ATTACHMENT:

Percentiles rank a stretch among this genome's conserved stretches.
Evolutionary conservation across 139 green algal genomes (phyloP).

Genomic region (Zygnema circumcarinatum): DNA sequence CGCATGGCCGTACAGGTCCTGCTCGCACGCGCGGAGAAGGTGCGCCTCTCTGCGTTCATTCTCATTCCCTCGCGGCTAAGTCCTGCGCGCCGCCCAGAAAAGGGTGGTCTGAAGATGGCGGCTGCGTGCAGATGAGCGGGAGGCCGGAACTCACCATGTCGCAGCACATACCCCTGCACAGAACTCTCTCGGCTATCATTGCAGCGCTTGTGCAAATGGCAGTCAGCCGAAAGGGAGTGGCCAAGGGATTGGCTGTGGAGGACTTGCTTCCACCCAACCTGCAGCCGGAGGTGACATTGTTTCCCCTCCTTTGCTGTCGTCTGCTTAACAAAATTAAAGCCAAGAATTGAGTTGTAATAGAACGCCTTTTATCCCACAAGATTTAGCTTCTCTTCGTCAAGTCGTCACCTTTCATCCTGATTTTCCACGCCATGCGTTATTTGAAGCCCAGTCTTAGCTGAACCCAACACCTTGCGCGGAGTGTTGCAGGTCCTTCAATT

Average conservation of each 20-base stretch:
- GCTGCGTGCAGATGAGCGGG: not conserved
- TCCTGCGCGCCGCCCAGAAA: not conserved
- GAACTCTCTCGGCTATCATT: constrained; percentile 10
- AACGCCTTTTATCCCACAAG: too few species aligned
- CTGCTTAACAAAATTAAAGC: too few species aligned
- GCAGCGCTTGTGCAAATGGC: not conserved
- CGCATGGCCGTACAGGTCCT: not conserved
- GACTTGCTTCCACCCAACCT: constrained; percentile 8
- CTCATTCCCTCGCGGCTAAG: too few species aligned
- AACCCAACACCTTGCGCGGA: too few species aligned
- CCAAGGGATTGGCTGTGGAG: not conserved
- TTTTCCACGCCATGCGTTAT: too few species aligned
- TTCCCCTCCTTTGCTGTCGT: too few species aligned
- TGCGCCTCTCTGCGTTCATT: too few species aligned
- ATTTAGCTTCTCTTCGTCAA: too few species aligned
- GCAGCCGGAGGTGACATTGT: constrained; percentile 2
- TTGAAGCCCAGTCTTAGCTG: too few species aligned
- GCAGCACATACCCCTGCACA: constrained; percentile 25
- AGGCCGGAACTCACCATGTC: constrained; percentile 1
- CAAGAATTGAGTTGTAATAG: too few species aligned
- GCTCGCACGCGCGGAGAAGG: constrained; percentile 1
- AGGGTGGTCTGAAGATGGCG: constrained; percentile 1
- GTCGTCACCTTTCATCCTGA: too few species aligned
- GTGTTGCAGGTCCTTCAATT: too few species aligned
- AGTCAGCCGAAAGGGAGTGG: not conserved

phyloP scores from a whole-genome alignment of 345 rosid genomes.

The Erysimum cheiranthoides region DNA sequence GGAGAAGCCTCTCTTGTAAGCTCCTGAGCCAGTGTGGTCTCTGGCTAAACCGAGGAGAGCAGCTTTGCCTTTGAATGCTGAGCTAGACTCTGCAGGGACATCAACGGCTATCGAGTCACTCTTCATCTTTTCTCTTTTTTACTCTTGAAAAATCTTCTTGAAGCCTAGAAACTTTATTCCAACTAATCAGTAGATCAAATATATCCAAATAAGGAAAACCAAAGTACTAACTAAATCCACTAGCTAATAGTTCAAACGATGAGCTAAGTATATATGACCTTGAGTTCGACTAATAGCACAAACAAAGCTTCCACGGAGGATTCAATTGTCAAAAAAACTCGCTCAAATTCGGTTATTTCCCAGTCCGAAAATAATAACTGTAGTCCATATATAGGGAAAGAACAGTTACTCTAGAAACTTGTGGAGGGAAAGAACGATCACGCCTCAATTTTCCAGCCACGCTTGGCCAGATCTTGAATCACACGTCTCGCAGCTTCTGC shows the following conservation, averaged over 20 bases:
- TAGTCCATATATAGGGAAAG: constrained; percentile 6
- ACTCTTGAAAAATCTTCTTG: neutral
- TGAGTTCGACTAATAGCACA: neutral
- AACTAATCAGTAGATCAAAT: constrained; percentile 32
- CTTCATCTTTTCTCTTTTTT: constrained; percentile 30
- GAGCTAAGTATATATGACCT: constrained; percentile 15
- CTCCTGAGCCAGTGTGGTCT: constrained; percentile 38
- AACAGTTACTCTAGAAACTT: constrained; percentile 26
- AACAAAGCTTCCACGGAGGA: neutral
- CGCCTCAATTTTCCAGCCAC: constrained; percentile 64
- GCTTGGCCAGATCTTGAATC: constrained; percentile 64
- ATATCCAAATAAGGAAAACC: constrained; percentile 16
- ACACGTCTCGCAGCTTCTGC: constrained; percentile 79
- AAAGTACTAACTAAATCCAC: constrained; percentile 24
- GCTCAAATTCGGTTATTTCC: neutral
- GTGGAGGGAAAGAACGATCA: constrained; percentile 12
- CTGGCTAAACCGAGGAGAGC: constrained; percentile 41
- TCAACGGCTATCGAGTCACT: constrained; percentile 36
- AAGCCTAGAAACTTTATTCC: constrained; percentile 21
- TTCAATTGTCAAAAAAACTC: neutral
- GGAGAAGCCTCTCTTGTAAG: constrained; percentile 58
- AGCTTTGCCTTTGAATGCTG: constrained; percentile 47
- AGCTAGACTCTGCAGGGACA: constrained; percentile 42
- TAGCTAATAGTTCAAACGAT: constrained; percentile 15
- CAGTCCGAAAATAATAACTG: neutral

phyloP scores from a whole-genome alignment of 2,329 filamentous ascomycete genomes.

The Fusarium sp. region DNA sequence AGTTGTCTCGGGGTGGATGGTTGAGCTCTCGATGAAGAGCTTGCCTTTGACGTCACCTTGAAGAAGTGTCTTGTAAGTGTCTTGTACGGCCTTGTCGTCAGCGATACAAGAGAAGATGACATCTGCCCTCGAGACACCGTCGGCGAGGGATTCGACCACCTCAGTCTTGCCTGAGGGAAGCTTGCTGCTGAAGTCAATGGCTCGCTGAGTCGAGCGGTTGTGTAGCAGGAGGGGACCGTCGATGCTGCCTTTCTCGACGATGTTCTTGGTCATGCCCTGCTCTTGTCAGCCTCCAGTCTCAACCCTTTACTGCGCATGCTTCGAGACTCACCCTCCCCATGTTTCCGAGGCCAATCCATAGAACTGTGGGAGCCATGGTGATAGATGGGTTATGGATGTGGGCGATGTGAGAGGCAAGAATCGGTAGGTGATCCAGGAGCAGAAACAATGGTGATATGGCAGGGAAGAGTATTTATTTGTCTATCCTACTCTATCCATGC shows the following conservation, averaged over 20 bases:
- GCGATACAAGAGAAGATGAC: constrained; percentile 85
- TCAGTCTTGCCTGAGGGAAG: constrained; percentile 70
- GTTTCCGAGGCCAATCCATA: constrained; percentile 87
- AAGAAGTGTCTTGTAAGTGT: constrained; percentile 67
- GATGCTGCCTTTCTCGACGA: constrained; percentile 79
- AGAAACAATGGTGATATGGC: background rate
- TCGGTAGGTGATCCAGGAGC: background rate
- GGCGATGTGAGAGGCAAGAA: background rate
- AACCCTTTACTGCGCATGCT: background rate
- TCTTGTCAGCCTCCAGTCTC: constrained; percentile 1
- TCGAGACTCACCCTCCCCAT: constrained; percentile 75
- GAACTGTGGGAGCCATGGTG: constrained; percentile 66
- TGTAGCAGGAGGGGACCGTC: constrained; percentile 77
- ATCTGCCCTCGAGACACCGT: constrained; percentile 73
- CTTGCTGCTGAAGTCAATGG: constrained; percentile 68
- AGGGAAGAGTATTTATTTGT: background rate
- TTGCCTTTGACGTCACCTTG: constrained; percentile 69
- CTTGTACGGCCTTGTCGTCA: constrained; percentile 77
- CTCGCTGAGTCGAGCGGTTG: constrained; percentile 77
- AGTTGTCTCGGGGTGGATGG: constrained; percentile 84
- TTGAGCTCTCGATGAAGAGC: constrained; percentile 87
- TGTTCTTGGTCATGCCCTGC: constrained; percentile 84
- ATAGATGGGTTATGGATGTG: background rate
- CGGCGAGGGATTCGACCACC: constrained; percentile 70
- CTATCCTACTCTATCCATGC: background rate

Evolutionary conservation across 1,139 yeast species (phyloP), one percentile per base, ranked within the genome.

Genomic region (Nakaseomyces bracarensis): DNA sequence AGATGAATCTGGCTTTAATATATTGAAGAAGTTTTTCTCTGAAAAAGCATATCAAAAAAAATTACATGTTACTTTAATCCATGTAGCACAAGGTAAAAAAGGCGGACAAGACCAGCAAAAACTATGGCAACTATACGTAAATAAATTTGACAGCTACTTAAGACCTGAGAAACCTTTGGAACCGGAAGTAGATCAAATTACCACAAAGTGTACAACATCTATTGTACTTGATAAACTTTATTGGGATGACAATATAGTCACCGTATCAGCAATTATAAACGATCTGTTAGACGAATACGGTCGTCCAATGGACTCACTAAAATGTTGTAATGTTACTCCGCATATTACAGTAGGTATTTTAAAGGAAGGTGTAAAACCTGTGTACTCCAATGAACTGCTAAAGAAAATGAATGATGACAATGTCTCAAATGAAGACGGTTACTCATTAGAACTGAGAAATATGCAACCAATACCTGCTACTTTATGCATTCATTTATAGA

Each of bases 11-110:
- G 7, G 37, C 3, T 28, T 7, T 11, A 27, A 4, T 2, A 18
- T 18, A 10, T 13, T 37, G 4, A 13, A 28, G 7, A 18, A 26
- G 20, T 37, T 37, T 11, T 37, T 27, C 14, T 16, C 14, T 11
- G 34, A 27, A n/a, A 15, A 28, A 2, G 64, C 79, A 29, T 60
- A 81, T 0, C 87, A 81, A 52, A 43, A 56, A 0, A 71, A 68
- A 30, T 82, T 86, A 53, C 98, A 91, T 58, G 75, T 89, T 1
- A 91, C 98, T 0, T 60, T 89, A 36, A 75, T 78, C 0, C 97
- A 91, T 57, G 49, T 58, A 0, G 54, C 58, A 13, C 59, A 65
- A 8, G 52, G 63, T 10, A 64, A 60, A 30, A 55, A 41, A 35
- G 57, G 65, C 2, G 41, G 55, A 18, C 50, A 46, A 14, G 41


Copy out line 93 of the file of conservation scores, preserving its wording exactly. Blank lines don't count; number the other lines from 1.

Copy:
- A 91, C 98, T 0, T 60, T 89, A 36, A 75, T 78, C 0, C 97